The through-line of the premiere concerns Flint’s effort to shore up power on his ship, as many of his men are growing impatient with him due to a streak of meager scores. The crafty manner in which Flint succeeds in this matter captured my imagination for both his character, the mystery of the Urca D’Lima, and the key supporting players of the Walrus, including Flint’s loyal quartermaster Gates (Mark Ryan), and the idealistic (pirate idealism, that is) boatswain Billy (Tom Hopper). Complicating Flint’s plans is a character with a familiar name who seems poised to slow-burn his way to becoming a second lead in the series: John Silver (Luke Arnold), the future peg-legged villain of Treasure Island, here a sexy, scrappy scoundrel at the very beginning of his ill-fated pirating career, who hatches a dangerous scheme with a prostitute named Max (Jessica Parker Kennedy) that has far-reaching consequences.
When I first wrote (briefly) about the premiere episode of Black Sails a couple weeks ago, I compared the show to Game of Thrones. I might have given the impression that I was declaring Black Sails to be as good as Game of Thrones. What I really meant was that it is reminiscent of that show’s thematic interest in power and politics. But a better comparison — and better role model for Black Sails — is the late, great HBO drama Deadwood. After a thrilling battle scene at sea to open the series, Black Sails shifts to and settles on New Providence. There, we meet Eleanor Guthrie (Hannah New), who runs pirate crews and functions as their chief fence. She serves as a proxy for her father, Richard Guthrie, an allegedly respectable British aristocrat who not-so-secretly controls the black market in the Bahamas. (It says a lot about the writing of Black Sails that it actually makes pirate economics rather interesting.)
The premiere throws a lot of additional characters at you once we get to New Providence, including a rival crew that is younger, more reckless, and frankly, more compelling than Flint’s crew. They include a couple historical figures: Charles Vane (Zach McGowan), a vicious pirate; and Anne Bonny, an assassin with a really killer low brimmed hat, played by Clara Paget. The smartest and most colorful of Vane’s bunch is Jack Rackham, played by Toby Schmitz, and together, the three of them could just steal the series away from Flint.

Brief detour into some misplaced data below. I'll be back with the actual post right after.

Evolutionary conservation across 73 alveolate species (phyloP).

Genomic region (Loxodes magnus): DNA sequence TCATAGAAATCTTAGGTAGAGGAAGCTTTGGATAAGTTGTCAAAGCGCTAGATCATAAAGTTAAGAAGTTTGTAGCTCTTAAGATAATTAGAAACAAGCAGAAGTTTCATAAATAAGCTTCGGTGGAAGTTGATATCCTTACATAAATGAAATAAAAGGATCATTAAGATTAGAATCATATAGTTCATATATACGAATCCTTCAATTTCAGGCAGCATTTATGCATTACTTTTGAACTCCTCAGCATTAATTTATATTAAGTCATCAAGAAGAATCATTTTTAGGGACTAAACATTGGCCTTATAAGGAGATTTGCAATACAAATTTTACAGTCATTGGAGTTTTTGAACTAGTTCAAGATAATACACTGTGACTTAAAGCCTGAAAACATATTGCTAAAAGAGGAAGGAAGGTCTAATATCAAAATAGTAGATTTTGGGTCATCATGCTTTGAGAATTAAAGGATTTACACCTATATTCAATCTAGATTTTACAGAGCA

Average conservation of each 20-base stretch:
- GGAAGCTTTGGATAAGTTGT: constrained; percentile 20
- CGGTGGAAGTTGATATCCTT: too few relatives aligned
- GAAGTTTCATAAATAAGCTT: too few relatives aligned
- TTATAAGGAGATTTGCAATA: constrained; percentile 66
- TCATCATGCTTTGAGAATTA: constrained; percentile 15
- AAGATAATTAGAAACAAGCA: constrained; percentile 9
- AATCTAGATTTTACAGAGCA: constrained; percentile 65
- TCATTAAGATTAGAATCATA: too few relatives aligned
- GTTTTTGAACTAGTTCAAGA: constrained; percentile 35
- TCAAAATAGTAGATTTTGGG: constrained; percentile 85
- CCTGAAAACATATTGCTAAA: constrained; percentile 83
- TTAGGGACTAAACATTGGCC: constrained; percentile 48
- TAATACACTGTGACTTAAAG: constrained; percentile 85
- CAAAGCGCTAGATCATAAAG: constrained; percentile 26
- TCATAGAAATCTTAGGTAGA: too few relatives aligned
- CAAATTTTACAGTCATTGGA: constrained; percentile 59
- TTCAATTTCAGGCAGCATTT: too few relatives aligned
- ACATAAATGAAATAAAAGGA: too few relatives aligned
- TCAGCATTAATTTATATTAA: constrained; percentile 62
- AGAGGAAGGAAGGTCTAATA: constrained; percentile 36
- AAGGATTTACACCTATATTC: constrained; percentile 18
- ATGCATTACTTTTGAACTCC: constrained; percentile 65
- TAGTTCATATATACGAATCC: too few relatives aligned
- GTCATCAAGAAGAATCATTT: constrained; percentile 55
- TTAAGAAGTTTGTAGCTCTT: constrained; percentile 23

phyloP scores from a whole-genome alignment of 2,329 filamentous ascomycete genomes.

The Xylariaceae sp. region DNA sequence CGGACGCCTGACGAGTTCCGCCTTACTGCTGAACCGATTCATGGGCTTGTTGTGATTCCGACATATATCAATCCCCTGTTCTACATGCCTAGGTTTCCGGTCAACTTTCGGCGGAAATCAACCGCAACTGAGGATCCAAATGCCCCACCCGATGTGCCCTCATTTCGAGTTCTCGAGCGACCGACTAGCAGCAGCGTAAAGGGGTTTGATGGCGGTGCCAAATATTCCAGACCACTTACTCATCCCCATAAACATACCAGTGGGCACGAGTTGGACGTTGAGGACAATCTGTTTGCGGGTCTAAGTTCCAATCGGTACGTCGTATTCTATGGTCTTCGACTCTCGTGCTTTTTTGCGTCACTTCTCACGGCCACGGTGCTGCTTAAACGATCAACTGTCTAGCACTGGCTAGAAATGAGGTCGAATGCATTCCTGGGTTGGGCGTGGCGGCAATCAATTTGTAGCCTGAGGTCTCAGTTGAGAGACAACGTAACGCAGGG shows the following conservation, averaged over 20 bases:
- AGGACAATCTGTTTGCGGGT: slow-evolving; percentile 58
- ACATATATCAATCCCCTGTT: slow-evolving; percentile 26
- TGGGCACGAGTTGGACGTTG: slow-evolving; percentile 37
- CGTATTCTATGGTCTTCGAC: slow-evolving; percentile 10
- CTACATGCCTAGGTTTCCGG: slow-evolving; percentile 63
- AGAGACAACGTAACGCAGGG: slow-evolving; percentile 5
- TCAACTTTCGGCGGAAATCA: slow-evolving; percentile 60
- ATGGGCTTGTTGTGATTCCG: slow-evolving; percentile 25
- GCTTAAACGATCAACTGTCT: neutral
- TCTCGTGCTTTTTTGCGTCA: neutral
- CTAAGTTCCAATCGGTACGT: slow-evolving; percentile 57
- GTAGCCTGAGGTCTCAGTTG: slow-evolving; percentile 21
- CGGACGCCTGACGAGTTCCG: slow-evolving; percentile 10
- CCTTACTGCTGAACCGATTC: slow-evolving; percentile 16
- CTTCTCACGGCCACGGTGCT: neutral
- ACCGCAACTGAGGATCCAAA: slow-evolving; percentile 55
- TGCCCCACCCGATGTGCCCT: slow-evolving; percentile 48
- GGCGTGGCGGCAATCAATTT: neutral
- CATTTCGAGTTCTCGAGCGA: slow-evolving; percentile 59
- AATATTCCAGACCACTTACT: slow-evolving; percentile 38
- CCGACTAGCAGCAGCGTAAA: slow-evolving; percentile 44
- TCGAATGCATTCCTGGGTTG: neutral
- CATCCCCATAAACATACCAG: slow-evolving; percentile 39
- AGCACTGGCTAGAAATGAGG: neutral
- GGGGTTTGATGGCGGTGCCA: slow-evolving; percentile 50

Black Sails resides — and should reside — at that sweet spot between very serious and totally unpretentious. It’s a fantasy, but its historical/literary roots lend it a real-world resonance that some other, grander, more purely fantastical genre series lack. The first several episodes are light on high-seas adventure. Yet while that defined my expectation, I found the intrigues and conflicts on New Providence to be engrossing. That said, I hope the show lives up to that aforementioned Deadwood comparison and blows out the town with colorful minor characters, locales, and lived-in texture. This being Starz, there is much gratuitous nudity and sex. But some of it earned, and even rather funny. The women are exactly what you would fear — whores, ballbusters, nursemaids — at least, at the start. Paget’s Bonny, the token Lady Pirate, strikes a cool pose, yet is slow to develop. An actress with a more seasoned persona and real star presence would have been better for the role of Eleanor, but Hannah New grows into the part as the series progresses. The show — to its credit — invests much time in Max, producing richness. The third episode formally introduces a truly intriguing female character with an internal life worth mulling, the mysterious Mrs. Barlow (Louise Barnes), an ally to Flint who lives at a remove from the pirate action. The sets and costumes toggle from chintzy to serviceable from scene to scene. But as Buffy the Vampire Slayer taught us, low-fi production values can be easily overlooked and even be somewhat endearing if everything else is high quality. Yes, yes, Black Sails has a looooong way to go before it can be worthy of any additional comparison to Buffy. Or Deadwood. Or Game of Thrones. But there be smart storytelling and entertainment here, and potential to get better, too. Not even a guilty pleasure, Black Sails is worth a cruise. B